"My father passed away in 1992 and my first international event was in 1999, those 7-8 years were very tough. We shifted from Kuwait in 1990 and after my dad's passing, my mom took the conscious decision to raise both her children and giving up her job. So financially it was a very difficult time and I started playing the game and wanted to pursue my passion. The best part is that mom supported me and I felt that those were the times when you don't get support you could go the other way. But my family stood by me and gave me the push. And then everything changed for me when I won the world championships in 2003."

How much has his life changed? We know about the world titles but it's the recognition that has touched Advani.

"I use to be scared of travelling in my young days. Maybe it was just because I had a very negative outlook. Maybe because I was hassled whether it was at the immigration or elsewhere, they will ask 'where you going, what sport is this'. Today when I go to the immigration, they almost want to take a picture and they are like 'happy to see you'. So, life's great that way. It's great to have recognition for your hard work and achievements."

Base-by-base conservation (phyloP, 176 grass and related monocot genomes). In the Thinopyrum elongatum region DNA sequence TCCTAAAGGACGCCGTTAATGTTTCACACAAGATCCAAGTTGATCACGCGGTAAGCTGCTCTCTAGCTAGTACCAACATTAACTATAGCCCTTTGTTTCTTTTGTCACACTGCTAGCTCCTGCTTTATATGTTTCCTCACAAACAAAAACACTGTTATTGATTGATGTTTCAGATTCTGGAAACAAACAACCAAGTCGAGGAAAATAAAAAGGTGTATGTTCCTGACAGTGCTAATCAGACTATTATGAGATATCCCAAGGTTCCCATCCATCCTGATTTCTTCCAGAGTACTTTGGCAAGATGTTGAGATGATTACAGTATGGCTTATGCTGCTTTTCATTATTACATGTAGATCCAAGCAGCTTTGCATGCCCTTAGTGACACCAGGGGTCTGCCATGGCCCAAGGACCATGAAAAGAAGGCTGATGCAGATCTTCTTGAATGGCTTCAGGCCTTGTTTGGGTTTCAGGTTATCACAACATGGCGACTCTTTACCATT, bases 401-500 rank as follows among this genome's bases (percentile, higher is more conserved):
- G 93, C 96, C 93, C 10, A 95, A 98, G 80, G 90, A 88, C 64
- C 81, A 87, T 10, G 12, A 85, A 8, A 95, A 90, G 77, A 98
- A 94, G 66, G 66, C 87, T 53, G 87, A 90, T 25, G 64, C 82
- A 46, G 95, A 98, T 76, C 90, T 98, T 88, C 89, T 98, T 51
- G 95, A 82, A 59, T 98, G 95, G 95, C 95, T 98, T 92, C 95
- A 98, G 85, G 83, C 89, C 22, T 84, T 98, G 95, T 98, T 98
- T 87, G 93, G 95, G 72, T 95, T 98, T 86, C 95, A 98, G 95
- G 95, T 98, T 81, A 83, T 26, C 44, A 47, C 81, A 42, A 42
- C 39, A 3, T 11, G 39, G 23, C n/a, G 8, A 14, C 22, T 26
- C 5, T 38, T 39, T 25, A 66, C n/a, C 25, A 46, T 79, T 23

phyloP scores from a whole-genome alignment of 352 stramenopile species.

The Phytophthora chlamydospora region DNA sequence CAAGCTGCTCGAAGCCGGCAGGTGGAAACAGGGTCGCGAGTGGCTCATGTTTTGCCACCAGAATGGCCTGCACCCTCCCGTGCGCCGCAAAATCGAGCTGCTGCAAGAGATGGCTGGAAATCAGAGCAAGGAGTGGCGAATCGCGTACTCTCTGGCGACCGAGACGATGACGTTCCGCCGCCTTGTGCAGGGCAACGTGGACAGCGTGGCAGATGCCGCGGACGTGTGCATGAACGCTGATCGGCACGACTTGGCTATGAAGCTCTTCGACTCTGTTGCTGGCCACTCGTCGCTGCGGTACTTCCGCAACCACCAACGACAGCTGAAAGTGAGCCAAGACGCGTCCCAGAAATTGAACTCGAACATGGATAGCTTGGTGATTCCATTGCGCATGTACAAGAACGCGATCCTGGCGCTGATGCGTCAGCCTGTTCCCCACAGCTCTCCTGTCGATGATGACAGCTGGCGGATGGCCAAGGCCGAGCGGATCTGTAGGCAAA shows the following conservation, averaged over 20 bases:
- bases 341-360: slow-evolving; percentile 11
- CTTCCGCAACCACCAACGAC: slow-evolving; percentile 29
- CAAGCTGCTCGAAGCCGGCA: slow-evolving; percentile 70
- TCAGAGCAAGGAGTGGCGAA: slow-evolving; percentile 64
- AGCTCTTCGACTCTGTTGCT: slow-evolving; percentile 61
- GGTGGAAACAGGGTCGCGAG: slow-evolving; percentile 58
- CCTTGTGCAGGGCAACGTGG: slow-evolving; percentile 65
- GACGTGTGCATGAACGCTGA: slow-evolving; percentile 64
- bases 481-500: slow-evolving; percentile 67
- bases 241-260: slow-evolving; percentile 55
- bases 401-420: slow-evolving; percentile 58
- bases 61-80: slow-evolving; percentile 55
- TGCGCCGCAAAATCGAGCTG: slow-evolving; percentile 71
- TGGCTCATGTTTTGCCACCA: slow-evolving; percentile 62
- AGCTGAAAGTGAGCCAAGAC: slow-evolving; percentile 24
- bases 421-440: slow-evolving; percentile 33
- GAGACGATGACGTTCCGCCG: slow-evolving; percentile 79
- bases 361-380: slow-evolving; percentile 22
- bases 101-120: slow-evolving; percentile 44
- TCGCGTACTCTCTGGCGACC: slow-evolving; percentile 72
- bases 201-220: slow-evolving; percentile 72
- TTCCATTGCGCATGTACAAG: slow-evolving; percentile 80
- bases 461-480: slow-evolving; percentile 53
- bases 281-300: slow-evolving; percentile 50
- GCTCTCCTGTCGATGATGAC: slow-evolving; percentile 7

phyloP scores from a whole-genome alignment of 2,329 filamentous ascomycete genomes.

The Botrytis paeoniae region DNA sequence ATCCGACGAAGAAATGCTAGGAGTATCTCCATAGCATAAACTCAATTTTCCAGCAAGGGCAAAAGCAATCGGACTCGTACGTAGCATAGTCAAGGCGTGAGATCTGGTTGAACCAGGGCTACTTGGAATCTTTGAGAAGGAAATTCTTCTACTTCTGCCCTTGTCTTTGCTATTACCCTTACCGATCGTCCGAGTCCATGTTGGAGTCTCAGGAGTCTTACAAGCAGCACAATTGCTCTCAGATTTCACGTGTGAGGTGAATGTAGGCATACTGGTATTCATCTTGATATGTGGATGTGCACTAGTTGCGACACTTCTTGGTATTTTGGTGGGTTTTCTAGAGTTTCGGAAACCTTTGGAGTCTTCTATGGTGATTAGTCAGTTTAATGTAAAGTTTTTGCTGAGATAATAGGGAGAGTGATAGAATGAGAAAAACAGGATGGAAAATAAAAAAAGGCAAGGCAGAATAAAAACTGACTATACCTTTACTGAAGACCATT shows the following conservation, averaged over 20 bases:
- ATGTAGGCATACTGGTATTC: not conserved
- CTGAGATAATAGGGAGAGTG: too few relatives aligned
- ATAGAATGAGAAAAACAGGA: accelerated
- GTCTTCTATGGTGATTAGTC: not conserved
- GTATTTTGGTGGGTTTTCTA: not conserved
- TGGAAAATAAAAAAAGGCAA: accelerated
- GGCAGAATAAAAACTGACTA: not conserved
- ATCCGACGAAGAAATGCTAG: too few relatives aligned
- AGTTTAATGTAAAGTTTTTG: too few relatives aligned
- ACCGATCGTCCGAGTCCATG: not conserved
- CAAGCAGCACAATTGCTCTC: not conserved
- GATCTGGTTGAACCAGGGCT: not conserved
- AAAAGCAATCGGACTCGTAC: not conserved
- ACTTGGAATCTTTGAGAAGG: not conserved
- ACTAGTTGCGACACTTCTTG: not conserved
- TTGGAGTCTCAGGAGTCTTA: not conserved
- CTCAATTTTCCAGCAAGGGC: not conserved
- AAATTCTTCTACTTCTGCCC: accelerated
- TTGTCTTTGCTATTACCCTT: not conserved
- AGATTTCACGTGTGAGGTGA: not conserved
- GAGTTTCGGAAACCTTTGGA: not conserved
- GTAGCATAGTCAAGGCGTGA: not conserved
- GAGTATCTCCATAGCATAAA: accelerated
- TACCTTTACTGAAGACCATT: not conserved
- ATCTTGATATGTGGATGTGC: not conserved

Every professional athlete gets defined by their sporting success. They get so engrossed in the work they do that sport also shapes up their personality. Especially in the case of elite athletes. Often elite athletes are branded 'selfish' as they put their sporting goals above everything, in many cases even family. It's not surprising that they even put the social animal within them on a pause and so did Advani when he got out of touch with other realities of life, but time and age have showed him that there's more to life.

"The sport has given me identity and has shaped my personality but there's more of life than sport and now I have realised that."

Advani says his training sessions are now more about quality rather than quantity. But what has also changed with his progress as a professional athlete is his outlook towards life.

"I am typical Leo (sun sign) having born in July. Probably that has helped me professionally as well. I always wanted to be the best. As a person, I was very stubborn but over the years I have understood that it's important to compromise, it's important to listen to other person's view. It's difficult but it's also exciting as I am constantly evolving as a person. Learning has always been there for me with all that travelling, competing but it was all one dimensional. Over the last few years, I have grown as person and I enjoy that."